By Jennifer Lord / Daily News Staff
Friday, October 21, 2005
Katie is, by anyone’s definition, a good dog.
She knows when to heel, sits when told. She not only fetches her toys, she also knows she has to pick them up and put them in the basket at the end of the day.
And when Aretha Franklin plays, this border collie knows how to boogie.
Katie and her owners, Susan Paul and daughter Elizabeth Crehan of Northborough, are new converts to a growing craze: canine musical freestyle or, in popular terms, dog dancing. Wednesday nights finds them at Assabet Valley Regional Technical School in Marlborough, where trainer Bryna Davidow teaches them to spring, weave and cha-cha to the musical beat.
“She’s a very focused, high-energy dog. Anything I can do to stimulate her intelligence is a plus,” said Paul as her daughter and Katie stepped sideways across the floor to “Chain of Fools.” “And it’s fun — you can just see she’s enjoying herself.”
Davidow added dog dancing to her repertoire about a year ago, much to the delight of her dogs Teddy and Bella, both mixed breeds she adopted from a shelter. As a professional dog trainer, operating in Framingham under the name Must Love Dogs, she realized that teaching a dog to dance is just like any other lesson in obedience, once the movements are broken down into steps.
“It’s fun — that’s the main reason why I like to teach dogs, because it’s fun and I get just as much fun out of it as the dogs and their owners,” Davidow said.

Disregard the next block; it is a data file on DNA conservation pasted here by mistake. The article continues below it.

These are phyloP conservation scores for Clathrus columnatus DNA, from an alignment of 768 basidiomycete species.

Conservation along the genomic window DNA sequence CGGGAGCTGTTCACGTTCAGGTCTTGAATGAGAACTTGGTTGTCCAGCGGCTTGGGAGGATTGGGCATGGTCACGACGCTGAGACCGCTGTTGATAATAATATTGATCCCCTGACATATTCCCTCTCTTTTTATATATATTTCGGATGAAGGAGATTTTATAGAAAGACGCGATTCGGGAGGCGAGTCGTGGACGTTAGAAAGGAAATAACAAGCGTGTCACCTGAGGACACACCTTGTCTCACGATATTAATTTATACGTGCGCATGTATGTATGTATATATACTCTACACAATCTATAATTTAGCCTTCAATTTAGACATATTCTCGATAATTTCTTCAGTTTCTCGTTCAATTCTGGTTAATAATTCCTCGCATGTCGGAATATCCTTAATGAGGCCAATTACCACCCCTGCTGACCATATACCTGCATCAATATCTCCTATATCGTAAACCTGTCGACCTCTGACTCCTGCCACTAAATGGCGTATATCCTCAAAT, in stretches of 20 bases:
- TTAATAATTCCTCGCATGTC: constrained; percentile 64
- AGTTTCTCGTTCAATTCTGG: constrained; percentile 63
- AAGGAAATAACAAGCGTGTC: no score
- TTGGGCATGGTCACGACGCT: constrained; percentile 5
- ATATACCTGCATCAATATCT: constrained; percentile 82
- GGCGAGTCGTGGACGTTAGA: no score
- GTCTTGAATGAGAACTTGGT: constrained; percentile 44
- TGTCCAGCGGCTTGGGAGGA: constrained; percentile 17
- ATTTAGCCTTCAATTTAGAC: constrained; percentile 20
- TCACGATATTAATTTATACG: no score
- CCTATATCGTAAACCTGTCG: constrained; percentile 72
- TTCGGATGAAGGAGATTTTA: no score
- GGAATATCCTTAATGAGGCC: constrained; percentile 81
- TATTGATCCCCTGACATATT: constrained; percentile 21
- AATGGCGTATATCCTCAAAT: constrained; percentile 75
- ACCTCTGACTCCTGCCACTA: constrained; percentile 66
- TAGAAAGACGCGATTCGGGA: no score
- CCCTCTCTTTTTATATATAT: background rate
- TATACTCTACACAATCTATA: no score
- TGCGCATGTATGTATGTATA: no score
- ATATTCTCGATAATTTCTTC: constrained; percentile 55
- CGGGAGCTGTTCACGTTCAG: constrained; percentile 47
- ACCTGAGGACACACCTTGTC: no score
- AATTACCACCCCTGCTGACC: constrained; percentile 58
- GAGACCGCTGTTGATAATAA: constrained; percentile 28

Check out canine freestyle events on television or the World Wide Web and you’re bound to see elaborate moves performed by dog and owner in matching rhinestone outfits. That’s not what you’ll see in Davidow’s class.
Plump little Gracie, a 6-year-old beagle, was eager to perform for her owners, Teri Cooper and Isa Silva of Boylston, but it was hard to see her true motivation: love of the dance or love of the roast beef they used to reward her performance.
“We thought she’d be a real natural for this,” Cooper said. “Gracie is always up on her back legs. She’d get on her back legs and twirl, so we’re hoping that’s one of the moves.”
On this particular night, the big move the class had to master was the dog weaving between the owner’s legs as the owner strode across the floor. Vicki Hagopian of Hudson demonstrated with the aid of Tyler, her golden retriever.
Hagopian was inspired to teach her dog to dance after seeing a demonstration on television. Tyler, she stressed, doesn’t fit the usual blond airhead stereotype of goldens.
“The freestyle was mesmerizing,” she said. “Tyler’s a good boy. It’s something I knew he’d be able to do, and enjoy.”
As salsa music played, Booda, a Shetland sheep dog, looked up at his owner Jeann Self with his mouth in a doggie grin, teeth bared and tongue lolling.
“And spin!” Davidow called out. The dogs spun, eyes locked on the treats their owners were holding. The owners echoed the command, “Spin! Spin!”
Since Booda is just over a year old and eager to please, Self, a Marlborough resident, thought he’d take to the sport well.
“I actually saw dancing with dogs on Animal Planet,” she said. “I had danced for years, and when I saw it I knew I had to try it. It helps with obedience — the more you do it with them, the more they want to please you.”
Ann Mitchell’s poodle, Tovi, has added dog dancing to an already busy schedule. He’s a frequent visitor to the University of Massachusetts Medical Center in Worcester’s pediatric unit and a nursing home in Cambridge, where he works as a therapy dog.
“His chief activity is that he loves to kiss,” Mitchell said as Tovi demonstrated the move. “That’s his raison d’etre. I don’t think he’ll be demonstrating dancing while he’s at the nursing home, but he seems to be having fun.”
Bryna Davidow’s dog dancing class is offered through Assabet Valley Regional Technical School’s continuing education program. To contact Davidow, visit www.must-love-dogs.net